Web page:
Got Tennis
  | By Bill Longua

I’m asked many times how power is achieved in tennis shots. We see on TV many players on tour with amazing power. While of the world’s best players are bigger, faster and stronger than in years past, and technology has improved the racquets, the answer to generating power is still in the timing of two areas during the contact of the shot, weight and snap.

Power is not in a hard or quick arm swing, but in the head speed of the racquet coming through the ball at contact. When hitting topspin, a low to high swing is required to brush up the backside of the ball causing a forward rotation (topspin) helping us control the shot from going long. To add power in that stroke an upward wrist snap is needed which will generate head speed, thus adding more power. If you are right handed player with a two hand backhand, the left wrist is our controlling and snapping wrist. Remember, a complete over the shoulder follow through is needed to receive the desired amount of topspin.

When watching better players in your area, or the pros on TV, try to watch from the start of their forward swing on, key in on the wrist snapping up the ball and then turning on the follow through.

The other area to help generate power is weight. The Traditional forehand stroke (turn step and hit) will have us shifting our weight from the back leg to the front right before impact. Do not shift all your weight, only half, this will keep us balanced. The Modern forehand is open stance, there will be a loading (or bending) of the right knee followed by an upward explode into contact. Do not forget the follow through!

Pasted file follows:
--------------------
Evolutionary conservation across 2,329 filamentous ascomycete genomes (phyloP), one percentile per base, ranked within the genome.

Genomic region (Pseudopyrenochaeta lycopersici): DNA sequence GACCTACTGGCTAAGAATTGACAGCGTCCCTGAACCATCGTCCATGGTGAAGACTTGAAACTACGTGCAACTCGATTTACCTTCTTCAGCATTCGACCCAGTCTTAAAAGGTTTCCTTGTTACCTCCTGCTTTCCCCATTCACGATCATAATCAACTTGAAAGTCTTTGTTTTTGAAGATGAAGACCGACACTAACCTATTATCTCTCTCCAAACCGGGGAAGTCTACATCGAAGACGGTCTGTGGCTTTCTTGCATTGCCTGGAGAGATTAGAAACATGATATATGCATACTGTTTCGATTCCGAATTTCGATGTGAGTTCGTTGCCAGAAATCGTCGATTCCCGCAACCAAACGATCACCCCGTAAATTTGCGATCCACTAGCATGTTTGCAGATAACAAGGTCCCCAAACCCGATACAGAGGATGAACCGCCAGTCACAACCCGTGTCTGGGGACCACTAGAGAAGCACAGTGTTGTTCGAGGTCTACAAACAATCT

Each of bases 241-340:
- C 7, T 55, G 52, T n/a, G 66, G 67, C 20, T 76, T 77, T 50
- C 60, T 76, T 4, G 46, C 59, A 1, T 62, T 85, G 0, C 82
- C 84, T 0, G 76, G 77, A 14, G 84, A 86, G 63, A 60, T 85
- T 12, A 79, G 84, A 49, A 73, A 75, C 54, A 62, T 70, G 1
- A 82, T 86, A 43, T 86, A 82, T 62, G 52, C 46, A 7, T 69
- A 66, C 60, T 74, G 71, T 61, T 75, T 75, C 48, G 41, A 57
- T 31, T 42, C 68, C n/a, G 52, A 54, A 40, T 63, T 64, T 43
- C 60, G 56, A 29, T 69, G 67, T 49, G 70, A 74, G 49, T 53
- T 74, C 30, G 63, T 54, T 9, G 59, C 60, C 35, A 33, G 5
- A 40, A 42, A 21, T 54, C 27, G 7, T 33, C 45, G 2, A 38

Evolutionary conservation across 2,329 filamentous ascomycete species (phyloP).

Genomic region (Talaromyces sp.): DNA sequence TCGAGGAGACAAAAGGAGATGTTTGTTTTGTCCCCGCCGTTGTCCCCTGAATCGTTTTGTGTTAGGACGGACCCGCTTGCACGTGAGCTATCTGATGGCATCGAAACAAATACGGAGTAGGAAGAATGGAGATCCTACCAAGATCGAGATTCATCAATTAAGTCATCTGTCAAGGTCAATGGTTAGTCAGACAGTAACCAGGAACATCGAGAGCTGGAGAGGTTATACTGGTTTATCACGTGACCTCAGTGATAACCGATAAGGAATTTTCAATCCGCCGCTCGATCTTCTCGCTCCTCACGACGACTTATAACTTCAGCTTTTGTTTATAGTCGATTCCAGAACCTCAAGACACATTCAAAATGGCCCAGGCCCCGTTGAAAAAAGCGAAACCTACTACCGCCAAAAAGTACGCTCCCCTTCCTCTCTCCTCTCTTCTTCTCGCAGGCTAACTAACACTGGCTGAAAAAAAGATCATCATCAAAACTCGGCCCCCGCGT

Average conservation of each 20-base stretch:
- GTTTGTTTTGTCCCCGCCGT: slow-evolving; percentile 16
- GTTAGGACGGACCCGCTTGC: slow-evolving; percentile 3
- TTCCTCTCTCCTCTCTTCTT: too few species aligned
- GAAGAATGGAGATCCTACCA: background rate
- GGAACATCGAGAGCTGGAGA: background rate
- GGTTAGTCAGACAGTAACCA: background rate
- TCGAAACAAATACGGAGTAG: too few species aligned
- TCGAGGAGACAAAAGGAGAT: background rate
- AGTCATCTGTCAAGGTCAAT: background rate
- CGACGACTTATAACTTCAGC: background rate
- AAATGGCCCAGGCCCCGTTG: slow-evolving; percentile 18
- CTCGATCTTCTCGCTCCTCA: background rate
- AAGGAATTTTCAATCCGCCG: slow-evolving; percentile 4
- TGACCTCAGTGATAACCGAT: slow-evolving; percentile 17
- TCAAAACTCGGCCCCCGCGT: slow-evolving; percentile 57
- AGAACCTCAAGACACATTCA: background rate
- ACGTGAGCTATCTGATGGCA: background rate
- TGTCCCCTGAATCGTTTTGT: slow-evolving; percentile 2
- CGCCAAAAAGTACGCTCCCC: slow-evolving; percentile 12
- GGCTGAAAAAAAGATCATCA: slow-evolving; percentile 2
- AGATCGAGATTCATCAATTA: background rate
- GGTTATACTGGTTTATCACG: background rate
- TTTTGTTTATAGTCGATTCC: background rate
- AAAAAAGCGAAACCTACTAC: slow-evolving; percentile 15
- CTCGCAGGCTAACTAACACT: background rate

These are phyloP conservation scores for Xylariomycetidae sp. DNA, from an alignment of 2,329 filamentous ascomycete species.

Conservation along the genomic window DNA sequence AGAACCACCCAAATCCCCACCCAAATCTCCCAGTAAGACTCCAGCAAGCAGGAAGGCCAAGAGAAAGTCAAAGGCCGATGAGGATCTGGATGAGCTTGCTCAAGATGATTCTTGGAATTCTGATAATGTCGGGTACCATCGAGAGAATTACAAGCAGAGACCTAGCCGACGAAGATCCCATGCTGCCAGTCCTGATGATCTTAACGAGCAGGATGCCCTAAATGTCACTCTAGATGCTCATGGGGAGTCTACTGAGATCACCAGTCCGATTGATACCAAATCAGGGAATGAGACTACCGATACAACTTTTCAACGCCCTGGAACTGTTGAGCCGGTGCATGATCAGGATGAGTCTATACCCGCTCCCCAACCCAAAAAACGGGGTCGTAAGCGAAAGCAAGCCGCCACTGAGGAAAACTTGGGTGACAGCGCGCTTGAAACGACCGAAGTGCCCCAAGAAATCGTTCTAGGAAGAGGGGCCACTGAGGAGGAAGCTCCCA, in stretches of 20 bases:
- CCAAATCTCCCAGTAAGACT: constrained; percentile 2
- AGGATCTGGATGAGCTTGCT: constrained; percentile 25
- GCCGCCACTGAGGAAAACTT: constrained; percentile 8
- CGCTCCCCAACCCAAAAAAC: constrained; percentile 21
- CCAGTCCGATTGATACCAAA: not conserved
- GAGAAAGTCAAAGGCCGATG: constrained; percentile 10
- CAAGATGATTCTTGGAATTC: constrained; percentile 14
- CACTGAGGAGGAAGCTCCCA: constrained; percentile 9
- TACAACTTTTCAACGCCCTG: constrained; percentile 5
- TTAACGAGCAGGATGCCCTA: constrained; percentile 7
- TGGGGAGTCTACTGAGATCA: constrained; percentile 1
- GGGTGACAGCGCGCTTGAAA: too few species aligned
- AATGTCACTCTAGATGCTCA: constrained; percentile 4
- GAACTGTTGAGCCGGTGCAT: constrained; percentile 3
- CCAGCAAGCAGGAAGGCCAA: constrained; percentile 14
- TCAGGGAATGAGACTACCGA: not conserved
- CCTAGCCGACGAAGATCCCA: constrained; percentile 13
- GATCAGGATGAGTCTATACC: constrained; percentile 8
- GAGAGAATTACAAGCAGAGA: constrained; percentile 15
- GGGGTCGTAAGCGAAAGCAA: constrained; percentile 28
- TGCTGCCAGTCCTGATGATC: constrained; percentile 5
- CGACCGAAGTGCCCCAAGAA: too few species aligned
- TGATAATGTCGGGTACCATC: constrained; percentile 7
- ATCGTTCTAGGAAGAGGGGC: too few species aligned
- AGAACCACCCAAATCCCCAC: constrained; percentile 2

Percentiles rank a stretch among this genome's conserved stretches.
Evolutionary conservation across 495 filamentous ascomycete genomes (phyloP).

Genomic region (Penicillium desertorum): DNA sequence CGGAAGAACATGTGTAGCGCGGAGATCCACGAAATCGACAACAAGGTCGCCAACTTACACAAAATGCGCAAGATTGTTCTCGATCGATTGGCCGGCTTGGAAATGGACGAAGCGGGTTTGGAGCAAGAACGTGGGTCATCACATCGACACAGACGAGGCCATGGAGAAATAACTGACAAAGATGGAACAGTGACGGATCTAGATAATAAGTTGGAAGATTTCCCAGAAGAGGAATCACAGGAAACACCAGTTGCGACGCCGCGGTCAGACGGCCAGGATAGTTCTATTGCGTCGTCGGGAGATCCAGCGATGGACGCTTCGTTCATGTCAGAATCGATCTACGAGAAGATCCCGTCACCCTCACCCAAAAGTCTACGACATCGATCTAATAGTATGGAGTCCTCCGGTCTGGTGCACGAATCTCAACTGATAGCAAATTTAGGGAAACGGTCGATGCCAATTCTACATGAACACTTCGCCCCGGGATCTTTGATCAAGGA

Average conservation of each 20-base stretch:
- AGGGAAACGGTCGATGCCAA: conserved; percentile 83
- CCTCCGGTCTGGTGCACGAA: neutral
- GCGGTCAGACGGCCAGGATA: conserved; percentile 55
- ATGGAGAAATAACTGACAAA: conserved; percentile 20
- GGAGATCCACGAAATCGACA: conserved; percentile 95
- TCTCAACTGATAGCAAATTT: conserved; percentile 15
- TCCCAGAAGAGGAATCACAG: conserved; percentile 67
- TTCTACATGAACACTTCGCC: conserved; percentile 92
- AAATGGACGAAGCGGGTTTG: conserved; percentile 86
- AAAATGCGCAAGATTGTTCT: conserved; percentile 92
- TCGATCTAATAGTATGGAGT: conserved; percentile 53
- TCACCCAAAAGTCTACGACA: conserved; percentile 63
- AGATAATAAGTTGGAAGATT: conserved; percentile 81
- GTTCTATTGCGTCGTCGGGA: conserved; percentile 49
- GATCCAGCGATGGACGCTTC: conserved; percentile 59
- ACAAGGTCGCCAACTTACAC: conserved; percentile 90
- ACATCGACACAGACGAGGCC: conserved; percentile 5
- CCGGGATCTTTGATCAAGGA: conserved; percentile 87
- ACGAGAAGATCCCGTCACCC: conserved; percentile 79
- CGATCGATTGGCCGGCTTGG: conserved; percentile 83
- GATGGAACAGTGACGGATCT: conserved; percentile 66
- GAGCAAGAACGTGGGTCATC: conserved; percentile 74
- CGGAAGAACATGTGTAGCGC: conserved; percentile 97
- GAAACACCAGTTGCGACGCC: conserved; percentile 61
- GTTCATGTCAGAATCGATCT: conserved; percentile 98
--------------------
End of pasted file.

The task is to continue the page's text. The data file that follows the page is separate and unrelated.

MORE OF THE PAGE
In review, utilize the wrist for head speed and weight and you will see more power in your ground strokes.
Learn all the strokes from my book “Winning Tennis Strokes”- go to to purchase the dowload version for just $9.99. E-mail me at to get on the mailing list for special discounts from the affiliates.

Bill Longua

<p>Bill Longua is the tennis director/head pro at Palm Island Resort in Cape Haze, Fla. Bill is a member of the USPTA, has been teaching tennis for more than 35 years, and is the author of Winning Tennis Strokes. Bill also enjoys teaching tennis on his Web site, <a href="" onclick=",'httponlinetennistrainingcom','resizable=no,location=no,menubar=no,scrollbars=no,status=no,toolbar=no,fullscreen=no,dependent=no,status'); return false"></a>. Please check out Brent&rsquo;s Shearer&rsquo;s Literary Corner for his review of <em>Winning Tennis Strokes</em>. Take advantage of the download version sale by going to <a href="" onclick=",'httponlinetennistrainingcomusopen','resizable=no,location=no,menubar=no,scrollbars=no,status=no,toolbar=no,fullscreen=no,dependent=no,status'); return false"></a>. He may be reached at <a href=""></a>.</p>